TSA's Instagram Account Full Of Confiscated Weapons Photos Only Looks Like 'Safety'
from the appearances-still-preferred-to-results dept
News of the TSA’s new Instagram account has been pinballing around the net. It’s a violent hipster’s dream, filled with heavily-filtered photos of confiscated weapons. One might be tempted to buy into the TSA’s unspoken narrative that all these confiscations are making flying safer, but Cory Doctorow points out where that thought process hits a logical dead end.
The TSA has launched an Instagram account, showing all the “dangerous items” they
stealconfiscate from air travellers. The message is clear: we are keeping you safe from in-flight danger.
But what they don’t show is all the grand-jury indictments for conspiracy to commit air terrorism that they secured after catching people with these items — even the people who were packing guns.
That’s because no one — not the TSA, not the DAs, not the DHS — believe that anyone who tries to board a plane with a dangerous item is actually planning on doing anything bad with them. After all, as New York State chief judge Sol Wachtler said (quoting Tom Wolfe), “a grand jury would ‘indict a ham sandwich,’ if that’s what you wanted.” So if there was any question about someone thinking of hurting a plane, you’d expect to see indictments.
This is undeniable. If attempting to carry a weapon onboard is evidence of a true threat, we’d expect to see more would-be fliers headed off to prison, or at least arraigned on terrorism charges. But that’s simply not happening. Instead, the weapons are confiscated and they face, at most, a felony charge for attempting to board a plane with a weapon.
This sort of thinking falls right in line with the TSA’s liquids policy. Prohibited liquids are tossed into nearby trash receptacles, giving lie to the reasoning that the questionable liquid could be some sort of explosive. Throwing away potential bomb components a few feet from a frequently-crowded TSA checkpoint right on the concourse seems incredibly irresponsible if you truly believe the fluid is dangerous. The fact that this happens several times a day in hundreds of airports across the US proves that not even the TSA agents believe the confiscated liquids pose a threat.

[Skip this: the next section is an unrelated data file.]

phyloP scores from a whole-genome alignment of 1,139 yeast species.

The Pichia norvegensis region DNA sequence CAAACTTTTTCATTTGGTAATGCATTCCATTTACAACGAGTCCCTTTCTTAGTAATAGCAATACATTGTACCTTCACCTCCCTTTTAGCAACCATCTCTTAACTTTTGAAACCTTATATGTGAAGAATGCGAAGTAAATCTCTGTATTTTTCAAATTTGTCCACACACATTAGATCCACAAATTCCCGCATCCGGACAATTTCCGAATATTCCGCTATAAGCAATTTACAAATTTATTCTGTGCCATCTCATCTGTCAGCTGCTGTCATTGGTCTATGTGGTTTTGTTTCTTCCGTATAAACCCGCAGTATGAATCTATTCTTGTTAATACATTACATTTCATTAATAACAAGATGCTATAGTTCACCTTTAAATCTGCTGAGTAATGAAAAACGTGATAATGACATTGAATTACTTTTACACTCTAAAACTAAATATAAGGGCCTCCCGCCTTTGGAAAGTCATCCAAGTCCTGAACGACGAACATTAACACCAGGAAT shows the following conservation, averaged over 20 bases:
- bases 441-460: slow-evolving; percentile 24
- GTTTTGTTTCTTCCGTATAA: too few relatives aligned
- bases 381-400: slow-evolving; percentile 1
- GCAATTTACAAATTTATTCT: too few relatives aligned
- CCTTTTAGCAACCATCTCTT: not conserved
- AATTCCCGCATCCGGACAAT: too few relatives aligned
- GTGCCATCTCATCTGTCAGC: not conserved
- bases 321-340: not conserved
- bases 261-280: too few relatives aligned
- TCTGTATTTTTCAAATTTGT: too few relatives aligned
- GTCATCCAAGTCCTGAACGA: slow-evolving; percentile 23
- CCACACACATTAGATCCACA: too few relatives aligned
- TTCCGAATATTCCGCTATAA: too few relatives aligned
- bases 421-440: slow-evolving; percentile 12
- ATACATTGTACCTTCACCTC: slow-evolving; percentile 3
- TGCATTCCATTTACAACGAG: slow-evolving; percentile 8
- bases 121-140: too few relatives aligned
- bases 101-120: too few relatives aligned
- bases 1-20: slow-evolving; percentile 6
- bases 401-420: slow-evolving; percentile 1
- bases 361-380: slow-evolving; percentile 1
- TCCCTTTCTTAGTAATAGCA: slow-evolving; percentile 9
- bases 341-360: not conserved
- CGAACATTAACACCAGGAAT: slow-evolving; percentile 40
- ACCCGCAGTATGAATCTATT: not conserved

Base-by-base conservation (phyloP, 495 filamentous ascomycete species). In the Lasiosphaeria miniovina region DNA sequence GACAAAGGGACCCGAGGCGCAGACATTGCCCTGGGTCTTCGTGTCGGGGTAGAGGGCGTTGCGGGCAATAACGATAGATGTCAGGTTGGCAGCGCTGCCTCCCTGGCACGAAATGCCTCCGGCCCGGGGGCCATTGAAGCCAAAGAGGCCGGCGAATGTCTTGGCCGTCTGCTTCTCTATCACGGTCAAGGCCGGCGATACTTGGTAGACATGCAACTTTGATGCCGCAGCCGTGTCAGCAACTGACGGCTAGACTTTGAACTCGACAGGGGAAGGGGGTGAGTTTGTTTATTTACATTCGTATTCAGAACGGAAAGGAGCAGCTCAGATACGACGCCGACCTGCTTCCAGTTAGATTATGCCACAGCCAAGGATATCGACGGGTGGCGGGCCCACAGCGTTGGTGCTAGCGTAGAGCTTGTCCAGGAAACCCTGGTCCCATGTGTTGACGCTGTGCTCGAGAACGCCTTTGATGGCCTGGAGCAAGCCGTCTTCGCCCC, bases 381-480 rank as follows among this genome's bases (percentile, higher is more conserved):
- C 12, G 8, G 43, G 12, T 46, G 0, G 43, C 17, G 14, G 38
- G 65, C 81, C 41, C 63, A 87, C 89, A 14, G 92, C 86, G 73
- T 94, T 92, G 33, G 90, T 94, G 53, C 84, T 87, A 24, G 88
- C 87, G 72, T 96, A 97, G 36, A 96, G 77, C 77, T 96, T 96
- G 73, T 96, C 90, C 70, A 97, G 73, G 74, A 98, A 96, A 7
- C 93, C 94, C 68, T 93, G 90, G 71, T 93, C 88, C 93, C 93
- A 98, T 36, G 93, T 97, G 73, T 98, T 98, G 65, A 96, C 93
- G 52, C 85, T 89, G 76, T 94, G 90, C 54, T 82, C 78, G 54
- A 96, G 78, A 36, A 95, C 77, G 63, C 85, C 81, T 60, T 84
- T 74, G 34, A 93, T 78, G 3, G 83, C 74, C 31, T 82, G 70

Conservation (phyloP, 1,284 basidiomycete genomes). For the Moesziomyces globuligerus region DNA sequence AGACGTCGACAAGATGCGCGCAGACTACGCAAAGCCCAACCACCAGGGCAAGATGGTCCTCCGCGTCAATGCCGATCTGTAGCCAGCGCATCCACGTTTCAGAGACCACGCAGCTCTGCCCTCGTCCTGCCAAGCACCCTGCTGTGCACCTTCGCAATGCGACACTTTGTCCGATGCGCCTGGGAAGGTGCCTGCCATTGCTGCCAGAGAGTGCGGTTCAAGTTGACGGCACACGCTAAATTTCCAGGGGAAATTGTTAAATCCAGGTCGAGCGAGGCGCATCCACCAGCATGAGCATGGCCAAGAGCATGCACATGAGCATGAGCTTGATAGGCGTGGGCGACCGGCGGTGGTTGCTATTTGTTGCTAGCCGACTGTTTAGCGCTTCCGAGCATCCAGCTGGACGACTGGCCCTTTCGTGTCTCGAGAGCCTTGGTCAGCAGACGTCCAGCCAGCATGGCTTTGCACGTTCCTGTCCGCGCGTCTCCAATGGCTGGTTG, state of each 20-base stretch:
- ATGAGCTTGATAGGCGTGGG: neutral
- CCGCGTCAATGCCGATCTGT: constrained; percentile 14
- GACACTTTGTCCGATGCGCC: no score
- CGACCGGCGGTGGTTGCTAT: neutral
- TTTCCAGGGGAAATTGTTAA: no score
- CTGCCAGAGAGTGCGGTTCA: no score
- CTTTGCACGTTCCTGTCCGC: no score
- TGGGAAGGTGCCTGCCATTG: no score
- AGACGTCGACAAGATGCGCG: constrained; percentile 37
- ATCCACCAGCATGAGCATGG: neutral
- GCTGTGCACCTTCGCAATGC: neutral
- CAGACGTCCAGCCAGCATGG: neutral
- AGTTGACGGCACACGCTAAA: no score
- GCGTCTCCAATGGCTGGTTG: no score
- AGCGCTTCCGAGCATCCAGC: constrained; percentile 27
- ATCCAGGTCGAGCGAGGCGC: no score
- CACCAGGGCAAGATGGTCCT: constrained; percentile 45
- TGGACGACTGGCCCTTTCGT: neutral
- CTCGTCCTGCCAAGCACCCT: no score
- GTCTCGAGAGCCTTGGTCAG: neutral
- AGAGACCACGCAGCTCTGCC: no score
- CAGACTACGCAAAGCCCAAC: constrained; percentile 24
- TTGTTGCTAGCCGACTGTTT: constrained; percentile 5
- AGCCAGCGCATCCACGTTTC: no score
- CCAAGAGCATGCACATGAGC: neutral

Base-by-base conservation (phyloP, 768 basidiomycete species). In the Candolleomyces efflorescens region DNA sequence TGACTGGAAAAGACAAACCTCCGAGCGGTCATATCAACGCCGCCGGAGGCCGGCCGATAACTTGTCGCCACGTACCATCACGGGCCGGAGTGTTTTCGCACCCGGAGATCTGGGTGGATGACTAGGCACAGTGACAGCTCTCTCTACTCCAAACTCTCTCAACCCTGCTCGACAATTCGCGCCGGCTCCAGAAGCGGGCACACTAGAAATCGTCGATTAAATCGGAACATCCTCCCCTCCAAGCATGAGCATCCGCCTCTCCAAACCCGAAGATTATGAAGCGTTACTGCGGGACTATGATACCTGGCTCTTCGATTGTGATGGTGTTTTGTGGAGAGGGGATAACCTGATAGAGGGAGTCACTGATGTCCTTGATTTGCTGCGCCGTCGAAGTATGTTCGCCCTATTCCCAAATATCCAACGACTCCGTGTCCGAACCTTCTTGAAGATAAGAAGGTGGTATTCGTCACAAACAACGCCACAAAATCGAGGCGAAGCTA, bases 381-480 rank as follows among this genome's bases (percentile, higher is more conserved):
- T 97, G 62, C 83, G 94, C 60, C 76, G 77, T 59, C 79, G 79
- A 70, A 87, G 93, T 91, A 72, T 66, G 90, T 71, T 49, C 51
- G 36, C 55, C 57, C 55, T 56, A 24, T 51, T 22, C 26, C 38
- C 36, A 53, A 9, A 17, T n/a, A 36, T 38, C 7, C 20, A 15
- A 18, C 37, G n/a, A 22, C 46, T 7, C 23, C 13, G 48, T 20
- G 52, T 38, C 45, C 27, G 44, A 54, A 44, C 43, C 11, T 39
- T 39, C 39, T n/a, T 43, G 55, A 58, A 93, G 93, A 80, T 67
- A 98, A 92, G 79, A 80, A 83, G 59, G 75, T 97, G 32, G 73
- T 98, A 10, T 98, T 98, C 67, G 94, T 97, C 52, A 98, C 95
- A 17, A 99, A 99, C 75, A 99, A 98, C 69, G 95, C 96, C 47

The TSA agent Doctorow spoke with about these seizures said he didn’t believe the people who’d had their weapons confiscated posed a threat. But he did come up with a rather novel theory as to why these confiscations took place.
“But,” he said, “maybe someone who did want to crash the plane might take the bad thing away from them and attack it.”
Doctorow responded that this scenario seemed way too far-fetched to mesh with reality.
“That doesn’t sound like a very reliable plan,” I said. “If you were a terrorist and that was your plan, you’d have to spend a lot of time in the air waiting for someone to open his laptop bag and show you that he forgot to take his handgun out of it before he boarded.”
Based on recent history with would be terrorists, it’s more likely the smuggled weapon would be used by passengers against the terrorists, rather than the other way around. This new Instagram account is just the TSA soft-selling its brand of “safety,” but the implied narrative doesn’t hold up to scrutiny.